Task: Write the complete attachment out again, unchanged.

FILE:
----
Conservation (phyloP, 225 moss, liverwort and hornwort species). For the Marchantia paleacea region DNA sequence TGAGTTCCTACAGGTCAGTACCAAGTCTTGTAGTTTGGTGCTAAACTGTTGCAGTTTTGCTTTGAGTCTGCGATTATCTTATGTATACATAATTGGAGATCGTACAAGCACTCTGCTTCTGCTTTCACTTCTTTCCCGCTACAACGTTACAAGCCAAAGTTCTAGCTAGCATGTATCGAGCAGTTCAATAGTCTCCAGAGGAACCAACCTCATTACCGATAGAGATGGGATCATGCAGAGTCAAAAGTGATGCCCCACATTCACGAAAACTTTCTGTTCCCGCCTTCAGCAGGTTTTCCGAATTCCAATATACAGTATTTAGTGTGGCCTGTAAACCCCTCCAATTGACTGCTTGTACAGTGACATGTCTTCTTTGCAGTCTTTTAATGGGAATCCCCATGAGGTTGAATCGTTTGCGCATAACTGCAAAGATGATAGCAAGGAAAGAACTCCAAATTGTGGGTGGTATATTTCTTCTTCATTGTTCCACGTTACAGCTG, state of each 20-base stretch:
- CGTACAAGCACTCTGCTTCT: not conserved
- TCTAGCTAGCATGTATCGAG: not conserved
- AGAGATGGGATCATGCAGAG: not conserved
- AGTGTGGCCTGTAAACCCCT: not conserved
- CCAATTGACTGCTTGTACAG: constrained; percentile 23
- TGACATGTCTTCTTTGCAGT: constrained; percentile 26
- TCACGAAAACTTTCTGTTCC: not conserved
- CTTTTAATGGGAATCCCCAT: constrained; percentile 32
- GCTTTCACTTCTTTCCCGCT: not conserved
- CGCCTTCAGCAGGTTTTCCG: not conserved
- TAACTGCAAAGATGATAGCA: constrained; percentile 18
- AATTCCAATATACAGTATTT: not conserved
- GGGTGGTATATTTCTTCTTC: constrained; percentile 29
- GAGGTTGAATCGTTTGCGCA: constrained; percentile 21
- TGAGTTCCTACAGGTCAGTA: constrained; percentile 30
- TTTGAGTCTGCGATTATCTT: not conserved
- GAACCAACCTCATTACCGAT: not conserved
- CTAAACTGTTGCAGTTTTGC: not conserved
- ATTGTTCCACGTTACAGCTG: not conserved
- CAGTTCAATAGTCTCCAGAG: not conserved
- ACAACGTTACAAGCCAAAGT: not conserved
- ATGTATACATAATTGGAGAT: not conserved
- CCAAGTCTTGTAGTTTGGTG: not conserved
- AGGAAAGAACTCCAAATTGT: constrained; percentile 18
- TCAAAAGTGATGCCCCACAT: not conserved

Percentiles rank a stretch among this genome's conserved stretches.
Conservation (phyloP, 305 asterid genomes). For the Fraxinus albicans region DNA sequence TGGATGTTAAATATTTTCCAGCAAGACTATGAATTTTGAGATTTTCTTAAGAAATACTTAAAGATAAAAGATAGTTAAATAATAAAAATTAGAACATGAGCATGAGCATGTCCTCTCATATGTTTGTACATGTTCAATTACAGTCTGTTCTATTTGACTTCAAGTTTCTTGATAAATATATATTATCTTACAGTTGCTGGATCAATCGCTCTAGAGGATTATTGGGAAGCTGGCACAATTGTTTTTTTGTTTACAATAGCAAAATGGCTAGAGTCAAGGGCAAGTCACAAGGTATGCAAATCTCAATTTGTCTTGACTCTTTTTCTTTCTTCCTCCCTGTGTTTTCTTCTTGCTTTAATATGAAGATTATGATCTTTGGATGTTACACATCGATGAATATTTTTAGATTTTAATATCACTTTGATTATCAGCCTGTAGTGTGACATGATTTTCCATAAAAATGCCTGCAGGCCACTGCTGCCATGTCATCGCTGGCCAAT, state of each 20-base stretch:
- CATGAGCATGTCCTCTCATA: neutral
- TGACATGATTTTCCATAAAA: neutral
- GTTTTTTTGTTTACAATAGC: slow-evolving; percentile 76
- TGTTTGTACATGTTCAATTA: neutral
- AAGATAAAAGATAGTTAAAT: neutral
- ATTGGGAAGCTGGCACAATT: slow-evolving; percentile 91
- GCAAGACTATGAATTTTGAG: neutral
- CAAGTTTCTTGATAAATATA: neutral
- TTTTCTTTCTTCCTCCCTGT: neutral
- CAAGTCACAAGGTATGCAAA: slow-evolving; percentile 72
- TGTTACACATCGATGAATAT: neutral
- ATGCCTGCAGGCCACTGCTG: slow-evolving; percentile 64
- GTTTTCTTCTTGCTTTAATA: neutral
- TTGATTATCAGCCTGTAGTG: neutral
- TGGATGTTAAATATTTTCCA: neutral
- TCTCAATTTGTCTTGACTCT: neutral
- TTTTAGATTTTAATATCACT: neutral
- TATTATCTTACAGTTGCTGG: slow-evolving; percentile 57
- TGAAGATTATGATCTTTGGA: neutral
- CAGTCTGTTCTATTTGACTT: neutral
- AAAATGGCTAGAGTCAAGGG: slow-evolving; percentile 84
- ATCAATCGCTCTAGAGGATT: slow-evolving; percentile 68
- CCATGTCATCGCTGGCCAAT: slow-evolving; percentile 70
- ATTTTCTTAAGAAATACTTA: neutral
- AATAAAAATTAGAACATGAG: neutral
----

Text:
Conservation (phyloP, 225 moss, liverwort and hornwort species). For the Marchantia paleacea region DNA sequence TGAGTTCCTACAGGTCAGTACCAAGTCTTGTAGTTTGGTGCTAAACTGTTGCAGTTTTGCTTTGAGTCTGCGATTATCTTATGTATACATAATTGGAGATCGTACAAGCACTCTGCTTCTGCTTTCACTTCTTTCCCGCTACAACGTTACAAGCCAAAGTTCTAGCTAGCATGTATCGAGCAGTTCAATAGTCTCCAGAGGAACCAACCTCATTACCGATAGAGATGGGATCATGCAGAGTCAAAAGTGATGCCCCACATTCACGAAAACTTTCTGTTCCCGCCTTCAGCAGGTTTTCCGAATTCCAATATACAGTATTTAGTGTGGCCTGTAAACCCCTCCAATTGACTGCTTGTACAGTGACATGTCTTCTTTGCAGTCTTTTAATGGGAATCCCCATGAGGTTGAATCGTTTGCGCATAACTGCAAAGATGATAGCAAGGAAAGAACTCCAAATTGTGGGTGGTATATTTCTTCTTCATTGTTCCACGTTACAGCTG, state of each 20-base stretch:
- CGTACAAGCACTCTGCTTCT: not conserved
- TCTAGCTAGCATGTATCGAG: not conserved
- AGAGATGGGATCATGCAGAG: not conserved
- AGTGTGGCCTGTAAACCCCT: not conserved
- CCAATTGACTGCTTGTACAG: constrained; percentile 23
- TGACATGTCTTCTTTGCAGT: constrained; percentile 26
- TCACGAAAACTTTCTGTTCC: not conserved
- CTTTTAATGGGAATCCCCAT: constrained; percentile 32
- GCTTTCACTTCTTTCCCGCT: not conserved
- CGCCTTCAGCAGGTTTTCCG: not conserved
- TAACTGCAAAGATGATAGCA: constrained; percentile 18
- AATTCCAATATACAGTATTT: not conserved
- GGGTGGTATATTTCTTCTTC: constrained; percentile 29
- GAGGTTGAATCGTTTGCGCA: constrained; percentile 21
- TGAGTTCCTACAGGTCAGTA: constrained; percentile 30
- TTTGAGTCTGCGATTATCTT: not conserved
- GAACCAACCTCATTACCGAT: not conserved
- CTAAACTGTTGCAGTTTTGC: not conserved
- ATTGTTCCACGTTACAGCTG: not conserved
- CAGTTCAATAGTCTCCAGAG: not conserved
- ACAACGTTACAAGCCAAAGT: not conserved
- ATGTATACATAATTGGAGAT: not conserved
- CCAAGTCTTGTAGTTTGGTG: not conserved
- AGGAAAGAACTCCAAATTGT: constrained; percentile 18
- TCAAAAGTGATGCCCCACAT: not conserved

Percentiles rank a stretch among this genome's conserved stretches.
Conservation (phyloP, 305 asterid genomes). For the Fraxinus albicans region DNA sequence TGGATGTTAAATATTTTCCAGCAAGACTATGAATTTTGAGATTTTCTTAAGAAATACTTAAAGATAAAAGATAGTTAAATAATAAAAATTAGAACATGAGCATGAGCATGTCCTCTCATATGTTTGTACATGTTCAATTACAGTCTGTTCTATTTGACTTCAAGTTTCTTGATAAATATATATTATCTTACAGTTGCTGGATCAATCGCTCTAGAGGATTATTGGGAAGCTGGCACAATTGTTTTTTTGTTTACAATAGCAAAATGGCTAGAGTCAAGGGCAAGTCACAAGGTATGCAAATCTCAATTTGTCTTGACTCTTTTTCTTTCTTCCTCCCTGTGTTTTCTTCTTGCTTTAATATGAAGATTATGATCTTTGGATGTTACACATCGATGAATATTTTTAGATTTTAATATCACTTTGATTATCAGCCTGTAGTGTGACATGATTTTCCATAAAAATGCCTGCAGGCCACTGCTGCCATGTCATCGCTGGCCAAT, state of each 20-base stretch:
- CATGAGCATGTCCTCTCATA: neutral
- TGACATGATTTTCCATAAAA: neutral
- GTTTTTTTGTTTACAATAGC: slow-evolving; percentile 76
- TGTTTGTACATGTTCAATTA: neutral
- AAGATAAAAGATAGTTAAAT: neutral
- ATTGGGAAGCTGGCACAATT: slow-evolving; percentile 91
- GCAAGACTATGAATTTTGAG: neutral
- CAAGTTTCTTGATAAATATA: neutral
- TTTTCTTTCTTCCTCCCTGT: neutral
- CAAGTCACAAGGTATGCAAA: slow-evolving; percentile 72
- TGTTACACATCGATGAATAT: neutral
- ATGCCTGCAGGCCACTGCTG: slow-evolving; percentile 64
- GTTTTCTTCTTGCTTTAATA: neutral
- TTGATTATCAGCCTGTAGTG: neutral
- TGGATGTTAAATATTTTCCA: neutral
- TCTCAATTTGTCTTGACTCT: neutral
- TTTTAGATTTTAATATCACT: neutral
- TATTATCTTACAGTTGCTGG: slow-evolving; percentile 57
- TGAAGATTATGATCTTTGGA: neutral
- CAGTCTGTTCTATTTGACTT: neutral
- AAAATGGCTAGAGTCAAGGG: slow-evolving; percentile 84
- ATCAATCGCTCTAGAGGATT: slow-evolving; percentile 68
- CCATGTCATCGCTGGCCAAT: slow-evolving; percentile 70
- ATTTTCTTAAGAAATACTTA: neutral
- AATAAAAATTAGAACATGAG: neutral